Published: 13:00, 17 July 2020
| Updated: 16:08, 17 July 2020
Crowds could be allowed back into sports stadiums from October, the prime minister has said.
Boris Johnson announced the news as part of measures to further ease the lockdown restrictions.
It may mean football fans will only miss a few weeks of the league campaign. The EFL season could be starting in mid-September. Non-league teams are expecting to start at around the same time.
Outdoor venues are already allowing access to supporters with Brands Hatch readmitting fans earlier this month.
With the rugby season set to get underway in the autumn shortly after the football season, it’s a welcome piece of good news for supporters keen to watch some live action again.
Mr Johnson said: “From August 1 we will restart indoor performances to a live audience, subject to the success of pilots, and we will aoso pilot larger gatherings in venues like sports stadia, with a view to a wider reopening in the autumn.
“From October, we intend to bring back audiences in stadia. Again these changes must be done in a Covid-secure way, subject to the successful outcome of pilots.”
Culture secretary Oliver Dowden tweeted: "From 1 October, if it's safe to do so, fans will be able to return to stadiums and competition venues with social distancing.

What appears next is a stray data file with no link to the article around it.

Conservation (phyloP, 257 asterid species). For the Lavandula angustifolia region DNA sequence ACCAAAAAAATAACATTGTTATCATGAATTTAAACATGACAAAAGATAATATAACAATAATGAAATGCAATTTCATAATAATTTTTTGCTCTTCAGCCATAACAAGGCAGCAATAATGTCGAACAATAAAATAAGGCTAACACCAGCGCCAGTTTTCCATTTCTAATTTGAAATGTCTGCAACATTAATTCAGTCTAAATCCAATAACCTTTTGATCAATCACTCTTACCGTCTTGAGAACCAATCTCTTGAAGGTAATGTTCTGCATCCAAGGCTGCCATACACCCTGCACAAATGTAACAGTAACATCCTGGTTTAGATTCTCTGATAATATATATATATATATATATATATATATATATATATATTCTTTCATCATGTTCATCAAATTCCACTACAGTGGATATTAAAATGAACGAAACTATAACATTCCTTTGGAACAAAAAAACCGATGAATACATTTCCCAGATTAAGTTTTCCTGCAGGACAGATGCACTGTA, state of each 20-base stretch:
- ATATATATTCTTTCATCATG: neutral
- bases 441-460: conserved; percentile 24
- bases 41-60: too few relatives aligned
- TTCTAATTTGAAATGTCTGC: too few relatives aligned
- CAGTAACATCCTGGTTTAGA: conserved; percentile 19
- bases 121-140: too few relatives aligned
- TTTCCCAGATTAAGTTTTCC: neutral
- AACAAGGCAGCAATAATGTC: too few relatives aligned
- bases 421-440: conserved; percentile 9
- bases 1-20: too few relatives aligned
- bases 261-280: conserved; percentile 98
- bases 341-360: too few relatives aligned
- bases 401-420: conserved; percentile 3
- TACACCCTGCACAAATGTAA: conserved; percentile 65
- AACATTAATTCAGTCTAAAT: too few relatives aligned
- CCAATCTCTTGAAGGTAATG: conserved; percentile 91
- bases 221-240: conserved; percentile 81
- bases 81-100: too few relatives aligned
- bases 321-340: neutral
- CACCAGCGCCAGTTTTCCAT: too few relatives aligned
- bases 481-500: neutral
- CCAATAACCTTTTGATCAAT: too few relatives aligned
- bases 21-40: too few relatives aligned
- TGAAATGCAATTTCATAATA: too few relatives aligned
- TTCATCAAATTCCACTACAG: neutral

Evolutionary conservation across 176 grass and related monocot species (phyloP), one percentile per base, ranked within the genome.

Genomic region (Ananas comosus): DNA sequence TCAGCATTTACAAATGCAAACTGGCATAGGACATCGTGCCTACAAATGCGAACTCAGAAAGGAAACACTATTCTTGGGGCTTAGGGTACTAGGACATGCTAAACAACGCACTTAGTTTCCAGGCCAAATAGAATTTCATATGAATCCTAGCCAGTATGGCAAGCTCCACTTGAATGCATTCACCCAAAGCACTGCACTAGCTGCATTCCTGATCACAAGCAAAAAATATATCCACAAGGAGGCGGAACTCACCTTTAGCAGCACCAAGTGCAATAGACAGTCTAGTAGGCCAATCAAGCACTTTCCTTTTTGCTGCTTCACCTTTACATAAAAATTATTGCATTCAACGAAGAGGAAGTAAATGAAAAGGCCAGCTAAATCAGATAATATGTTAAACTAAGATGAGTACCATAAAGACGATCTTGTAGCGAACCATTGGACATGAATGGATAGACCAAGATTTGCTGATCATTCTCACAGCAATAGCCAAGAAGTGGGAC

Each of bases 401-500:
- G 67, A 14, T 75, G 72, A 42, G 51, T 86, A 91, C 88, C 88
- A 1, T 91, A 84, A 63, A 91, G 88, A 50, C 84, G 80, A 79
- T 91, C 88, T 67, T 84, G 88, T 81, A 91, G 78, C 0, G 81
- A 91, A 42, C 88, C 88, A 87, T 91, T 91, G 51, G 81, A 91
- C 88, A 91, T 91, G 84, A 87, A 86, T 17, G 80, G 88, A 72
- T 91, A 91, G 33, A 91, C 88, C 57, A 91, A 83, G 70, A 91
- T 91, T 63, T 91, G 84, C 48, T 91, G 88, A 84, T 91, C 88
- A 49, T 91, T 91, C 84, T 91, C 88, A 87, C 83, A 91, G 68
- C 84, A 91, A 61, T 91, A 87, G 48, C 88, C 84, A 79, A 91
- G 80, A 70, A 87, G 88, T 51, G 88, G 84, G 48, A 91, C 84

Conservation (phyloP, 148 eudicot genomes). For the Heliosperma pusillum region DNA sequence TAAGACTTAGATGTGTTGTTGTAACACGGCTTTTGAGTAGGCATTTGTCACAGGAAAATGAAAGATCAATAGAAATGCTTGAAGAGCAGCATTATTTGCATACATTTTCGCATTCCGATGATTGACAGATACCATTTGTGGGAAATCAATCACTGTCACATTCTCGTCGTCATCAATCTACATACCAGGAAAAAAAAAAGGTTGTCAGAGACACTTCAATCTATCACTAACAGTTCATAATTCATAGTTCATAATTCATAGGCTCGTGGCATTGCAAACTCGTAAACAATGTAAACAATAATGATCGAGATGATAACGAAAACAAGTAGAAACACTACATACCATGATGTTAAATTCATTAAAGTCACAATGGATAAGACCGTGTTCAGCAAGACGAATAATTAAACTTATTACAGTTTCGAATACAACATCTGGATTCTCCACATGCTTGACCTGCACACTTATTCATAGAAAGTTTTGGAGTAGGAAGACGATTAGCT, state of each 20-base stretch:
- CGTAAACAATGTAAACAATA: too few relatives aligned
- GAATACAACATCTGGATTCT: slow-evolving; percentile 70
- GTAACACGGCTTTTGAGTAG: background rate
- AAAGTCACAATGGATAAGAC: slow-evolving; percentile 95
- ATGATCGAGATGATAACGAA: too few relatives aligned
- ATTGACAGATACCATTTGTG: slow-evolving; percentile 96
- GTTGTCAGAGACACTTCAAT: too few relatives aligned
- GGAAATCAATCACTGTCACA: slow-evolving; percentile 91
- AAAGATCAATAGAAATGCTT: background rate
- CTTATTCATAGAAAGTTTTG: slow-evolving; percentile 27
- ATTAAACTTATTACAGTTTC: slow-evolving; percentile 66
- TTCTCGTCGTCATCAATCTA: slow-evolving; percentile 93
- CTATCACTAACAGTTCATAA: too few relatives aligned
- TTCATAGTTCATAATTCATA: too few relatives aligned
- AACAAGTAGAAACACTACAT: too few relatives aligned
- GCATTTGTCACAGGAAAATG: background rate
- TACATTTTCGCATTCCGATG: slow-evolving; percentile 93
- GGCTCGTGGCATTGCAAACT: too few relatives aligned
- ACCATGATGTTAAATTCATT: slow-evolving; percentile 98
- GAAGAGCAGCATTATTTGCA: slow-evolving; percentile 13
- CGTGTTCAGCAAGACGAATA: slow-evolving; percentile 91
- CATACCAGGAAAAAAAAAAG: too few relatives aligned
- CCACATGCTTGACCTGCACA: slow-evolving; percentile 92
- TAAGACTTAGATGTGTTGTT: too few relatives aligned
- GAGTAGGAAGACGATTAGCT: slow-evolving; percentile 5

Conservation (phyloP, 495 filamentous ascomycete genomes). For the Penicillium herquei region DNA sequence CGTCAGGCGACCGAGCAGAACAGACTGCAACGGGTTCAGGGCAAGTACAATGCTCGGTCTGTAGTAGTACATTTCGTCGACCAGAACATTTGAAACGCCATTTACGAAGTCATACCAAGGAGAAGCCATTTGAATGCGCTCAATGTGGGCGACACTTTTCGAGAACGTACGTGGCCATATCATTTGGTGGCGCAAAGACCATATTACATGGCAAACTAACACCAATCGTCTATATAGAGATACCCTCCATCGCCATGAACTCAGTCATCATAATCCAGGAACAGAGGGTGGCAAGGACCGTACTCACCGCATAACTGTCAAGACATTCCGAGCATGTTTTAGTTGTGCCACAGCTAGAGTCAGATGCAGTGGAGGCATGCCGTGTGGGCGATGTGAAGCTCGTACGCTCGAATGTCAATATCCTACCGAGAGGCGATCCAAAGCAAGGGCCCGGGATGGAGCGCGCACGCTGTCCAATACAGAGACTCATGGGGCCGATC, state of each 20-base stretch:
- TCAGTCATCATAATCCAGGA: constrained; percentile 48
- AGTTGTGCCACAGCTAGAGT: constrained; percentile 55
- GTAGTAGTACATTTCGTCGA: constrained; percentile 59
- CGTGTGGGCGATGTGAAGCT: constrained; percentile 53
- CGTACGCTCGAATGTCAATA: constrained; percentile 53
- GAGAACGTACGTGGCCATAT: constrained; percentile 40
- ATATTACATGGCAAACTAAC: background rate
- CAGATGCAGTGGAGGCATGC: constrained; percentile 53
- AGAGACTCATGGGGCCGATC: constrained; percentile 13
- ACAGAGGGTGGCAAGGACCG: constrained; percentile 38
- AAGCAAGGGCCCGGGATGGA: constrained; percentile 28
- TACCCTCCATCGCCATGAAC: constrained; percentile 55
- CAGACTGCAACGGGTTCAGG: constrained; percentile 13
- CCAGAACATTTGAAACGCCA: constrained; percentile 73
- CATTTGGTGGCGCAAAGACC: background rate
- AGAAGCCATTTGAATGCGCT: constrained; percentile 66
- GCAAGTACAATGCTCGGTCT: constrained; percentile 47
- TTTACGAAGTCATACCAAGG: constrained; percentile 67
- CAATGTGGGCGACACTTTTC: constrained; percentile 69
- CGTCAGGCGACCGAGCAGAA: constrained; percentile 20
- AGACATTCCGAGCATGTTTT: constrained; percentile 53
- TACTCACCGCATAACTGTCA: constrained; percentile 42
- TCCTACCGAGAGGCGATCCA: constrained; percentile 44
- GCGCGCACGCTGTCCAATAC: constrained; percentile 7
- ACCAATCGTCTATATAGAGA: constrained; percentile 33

"We'll be running pilot events over the summer at the Snooker World Champs, Goodwood and in County Cricket - with more to follow."
It's likely that restrictions will be put on the amount of people who can attend events so that social distancing can take place.
Football has been played behind closed doors since its return and Dartford will start their play-off campaign this Sunday without supporters. Their games will be live streamed.
England are currently playing a three-match Test series against West Indies and that has also been taking place without fans.
The Football Association have welcomed the latest government update.
They said: "We welcome the government’s positive update today which means we and our football partners can step up our efforts to get fans back into stadiums as soon as possible.
"Supporters are the lifeblood of our national game, and that has been underlined by how much their absence has been felt at matches over the last month.
"We pay tribute to everyone that has worked so hard to get matches on in these challenging times, including the Emirates FA Cup semi-finals to be played at a behind-closed-doors Wembley Stadium this weekend, but elite-level football without fans is simply not the same.
"We will continue to work closely with the relevant authorities on how we can bring them back in a safe and secure manner, including any help we can provide to the proposed pilot events.
"This work will go hand in hand with the imminent return of grassroots football, our planning for the resumption of men’s and women’s international fixtures and the return of women’s football with the Barclays FA WSL and Women’s FA Cup."